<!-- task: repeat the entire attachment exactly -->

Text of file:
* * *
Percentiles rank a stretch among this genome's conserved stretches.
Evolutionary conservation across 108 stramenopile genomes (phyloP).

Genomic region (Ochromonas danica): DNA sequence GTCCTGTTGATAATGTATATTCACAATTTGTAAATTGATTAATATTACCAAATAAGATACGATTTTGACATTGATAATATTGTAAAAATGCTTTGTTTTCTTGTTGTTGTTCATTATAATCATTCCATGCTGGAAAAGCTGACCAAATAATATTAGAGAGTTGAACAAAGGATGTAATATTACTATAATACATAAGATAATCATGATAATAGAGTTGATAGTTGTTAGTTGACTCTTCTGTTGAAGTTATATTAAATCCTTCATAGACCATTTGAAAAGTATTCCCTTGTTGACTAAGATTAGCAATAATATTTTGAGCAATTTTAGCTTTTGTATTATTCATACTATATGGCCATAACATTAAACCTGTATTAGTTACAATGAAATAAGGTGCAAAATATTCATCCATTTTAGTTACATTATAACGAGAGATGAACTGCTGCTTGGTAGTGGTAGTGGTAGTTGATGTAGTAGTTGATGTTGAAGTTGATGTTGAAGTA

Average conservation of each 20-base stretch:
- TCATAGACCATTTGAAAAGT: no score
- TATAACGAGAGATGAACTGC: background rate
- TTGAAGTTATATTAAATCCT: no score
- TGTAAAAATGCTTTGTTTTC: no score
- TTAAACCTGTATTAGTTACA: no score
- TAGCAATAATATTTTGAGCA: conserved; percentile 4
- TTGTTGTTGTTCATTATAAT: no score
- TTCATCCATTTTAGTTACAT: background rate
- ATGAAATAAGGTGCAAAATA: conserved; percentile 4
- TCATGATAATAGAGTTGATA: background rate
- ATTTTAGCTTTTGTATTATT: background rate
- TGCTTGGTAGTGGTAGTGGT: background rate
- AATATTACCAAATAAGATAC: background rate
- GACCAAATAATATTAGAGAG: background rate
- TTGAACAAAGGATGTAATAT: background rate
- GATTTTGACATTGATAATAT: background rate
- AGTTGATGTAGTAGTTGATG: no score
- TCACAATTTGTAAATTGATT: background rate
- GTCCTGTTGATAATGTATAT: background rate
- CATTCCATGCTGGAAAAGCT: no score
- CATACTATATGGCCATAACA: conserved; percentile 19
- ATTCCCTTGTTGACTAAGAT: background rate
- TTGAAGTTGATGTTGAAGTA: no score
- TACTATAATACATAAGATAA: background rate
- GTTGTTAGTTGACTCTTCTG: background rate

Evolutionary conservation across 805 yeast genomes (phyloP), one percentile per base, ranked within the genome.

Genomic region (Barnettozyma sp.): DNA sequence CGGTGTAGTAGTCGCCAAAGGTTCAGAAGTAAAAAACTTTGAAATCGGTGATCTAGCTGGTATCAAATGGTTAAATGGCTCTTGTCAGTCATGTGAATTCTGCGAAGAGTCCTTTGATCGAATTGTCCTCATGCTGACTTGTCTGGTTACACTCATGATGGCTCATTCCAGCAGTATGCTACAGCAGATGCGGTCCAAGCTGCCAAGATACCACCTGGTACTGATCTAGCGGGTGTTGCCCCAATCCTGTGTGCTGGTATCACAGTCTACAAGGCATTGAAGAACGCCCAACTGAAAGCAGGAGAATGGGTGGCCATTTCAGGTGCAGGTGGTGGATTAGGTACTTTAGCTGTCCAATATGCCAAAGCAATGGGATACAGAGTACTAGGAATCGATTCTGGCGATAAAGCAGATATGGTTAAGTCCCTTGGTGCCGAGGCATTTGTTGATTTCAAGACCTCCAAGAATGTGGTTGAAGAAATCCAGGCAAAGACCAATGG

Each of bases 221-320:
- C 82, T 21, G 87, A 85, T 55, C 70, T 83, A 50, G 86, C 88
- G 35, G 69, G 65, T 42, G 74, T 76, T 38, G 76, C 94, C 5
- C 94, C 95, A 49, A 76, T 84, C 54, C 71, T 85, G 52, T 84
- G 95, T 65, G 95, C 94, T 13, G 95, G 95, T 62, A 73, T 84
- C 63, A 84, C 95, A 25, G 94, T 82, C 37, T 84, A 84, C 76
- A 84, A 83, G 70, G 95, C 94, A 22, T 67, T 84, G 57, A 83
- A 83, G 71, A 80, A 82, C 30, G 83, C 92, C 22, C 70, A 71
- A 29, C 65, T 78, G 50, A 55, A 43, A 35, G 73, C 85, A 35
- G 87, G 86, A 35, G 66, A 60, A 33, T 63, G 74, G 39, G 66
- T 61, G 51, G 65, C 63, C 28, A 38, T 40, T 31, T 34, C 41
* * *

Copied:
Percentiles rank a stretch among this genome's conserved stretches.
Evolutionary conservation across 108 stramenopile genomes (phyloP).

Genomic region (Ochromonas danica): DNA sequence GTCCTGTTGATAATGTATATTCACAATTTGTAAATTGATTAATATTACCAAATAAGATACGATTTTGACATTGATAATATTGTAAAAATGCTTTGTTTTCTTGTTGTTGTTCATTATAATCATTCCATGCTGGAAAAGCTGACCAAATAATATTAGAGAGTTGAACAAAGGATGTAATATTACTATAATACATAAGATAATCATGATAATAGAGTTGATAGTTGTTAGTTGACTCTTCTGTTGAAGTTATATTAAATCCTTCATAGACCATTTGAAAAGTATTCCCTTGTTGACTAAGATTAGCAATAATATTTTGAGCAATTTTAGCTTTTGTATTATTCATACTATATGGCCATAACATTAAACCTGTATTAGTTACAATGAAATAAGGTGCAAAATATTCATCCATTTTAGTTACATTATAACGAGAGATGAACTGCTGCTTGGTAGTGGTAGTGGTAGTTGATGTAGTAGTTGATGTTGAAGTTGATGTTGAAGTA

Average conservation of each 20-base stretch:
- TCATAGACCATTTGAAAAGT: no score
- TATAACGAGAGATGAACTGC: background rate
- TTGAAGTTATATTAAATCCT: no score
- TGTAAAAATGCTTTGTTTTC: no score
- TTAAACCTGTATTAGTTACA: no score
- TAGCAATAATATTTTGAGCA: conserved; percentile 4
- TTGTTGTTGTTCATTATAAT: no score
- TTCATCCATTTTAGTTACAT: background rate
- ATGAAATAAGGTGCAAAATA: conserved; percentile 4
- TCATGATAATAGAGTTGATA: background rate
- ATTTTAGCTTTTGTATTATT: background rate
- TGCTTGGTAGTGGTAGTGGT: background rate
- AATATTACCAAATAAGATAC: background rate
- GACCAAATAATATTAGAGAG: background rate
- TTGAACAAAGGATGTAATAT: background rate
- GATTTTGACATTGATAATAT: background rate
- AGTTGATGTAGTAGTTGATG: no score
- TCACAATTTGTAAATTGATT: background rate
- GTCCTGTTGATAATGTATAT: background rate
- CATTCCATGCTGGAAAAGCT: no score
- CATACTATATGGCCATAACA: conserved; percentile 19
- ATTCCCTTGTTGACTAAGAT: background rate
- TTGAAGTTGATGTTGAAGTA: no score
- TACTATAATACATAAGATAA: background rate
- GTTGTTAGTTGACTCTTCTG: background rate

Evolutionary conservation across 805 yeast genomes (phyloP), one percentile per base, ranked within the genome.

Genomic region (Barnettozyma sp.): DNA sequence CGGTGTAGTAGTCGCCAAAGGTTCAGAAGTAAAAAACTTTGAAATCGGTGATCTAGCTGGTATCAAATGGTTAAATGGCTCTTGTCAGTCATGTGAATTCTGCGAAGAGTCCTTTGATCGAATTGTCCTCATGCTGACTTGTCTGGTTACACTCATGATGGCTCATTCCAGCAGTATGCTACAGCAGATGCGGTCCAAGCTGCCAAGATACCACCTGGTACTGATCTAGCGGGTGTTGCCCCAATCCTGTGTGCTGGTATCACAGTCTACAAGGCATTGAAGAACGCCCAACTGAAAGCAGGAGAATGGGTGGCCATTTCAGGTGCAGGTGGTGGATTAGGTACTTTAGCTGTCCAATATGCCAAAGCAATGGGATACAGAGTACTAGGAATCGATTCTGGCGATAAAGCAGATATGGTTAAGTCCCTTGGTGCCGAGGCATTTGTTGATTTCAAGACCTCCAAGAATGTGGTTGAAGAAATCCAGGCAAAGACCAATGG

Each of bases 221-320:
- C 82, T 21, G 87, A 85, T 55, C 70, T 83, A 50, G 86, C 88
- G 35, G 69, G 65, T 42, G 74, T 76, T 38, G 76, C 94, C 5
- C 94, C 95, A 49, A 76, T 84, C 54, C 71, T 85, G 52, T 84
- G 95, T 65, G 95, C 94, T 13, G 95, G 95, T 62, A 73, T 84
- C 63, A 84, C 95, A 25, G 94, T 82, C 37, T 84, A 84, C 76
- A 84, A 83, G 70, G 95, C 94, A 22, T 67, T 84, G 57, A 83
- A 83, G 71, A 80, A 82, C 30, G 83, C 92, C 22, C 70, A 71
- A 29, C 65, T 78, G 50, A 55, A 43, A 35, G 73, C 85, A 35
- G 87, G 86, A 35, G 66, A 60, A 33, T 63, G 74, G 39, G 66
- T 61, G 51, G 65, C 63, C 28, A 38, T 40, T 31, T 34, C 41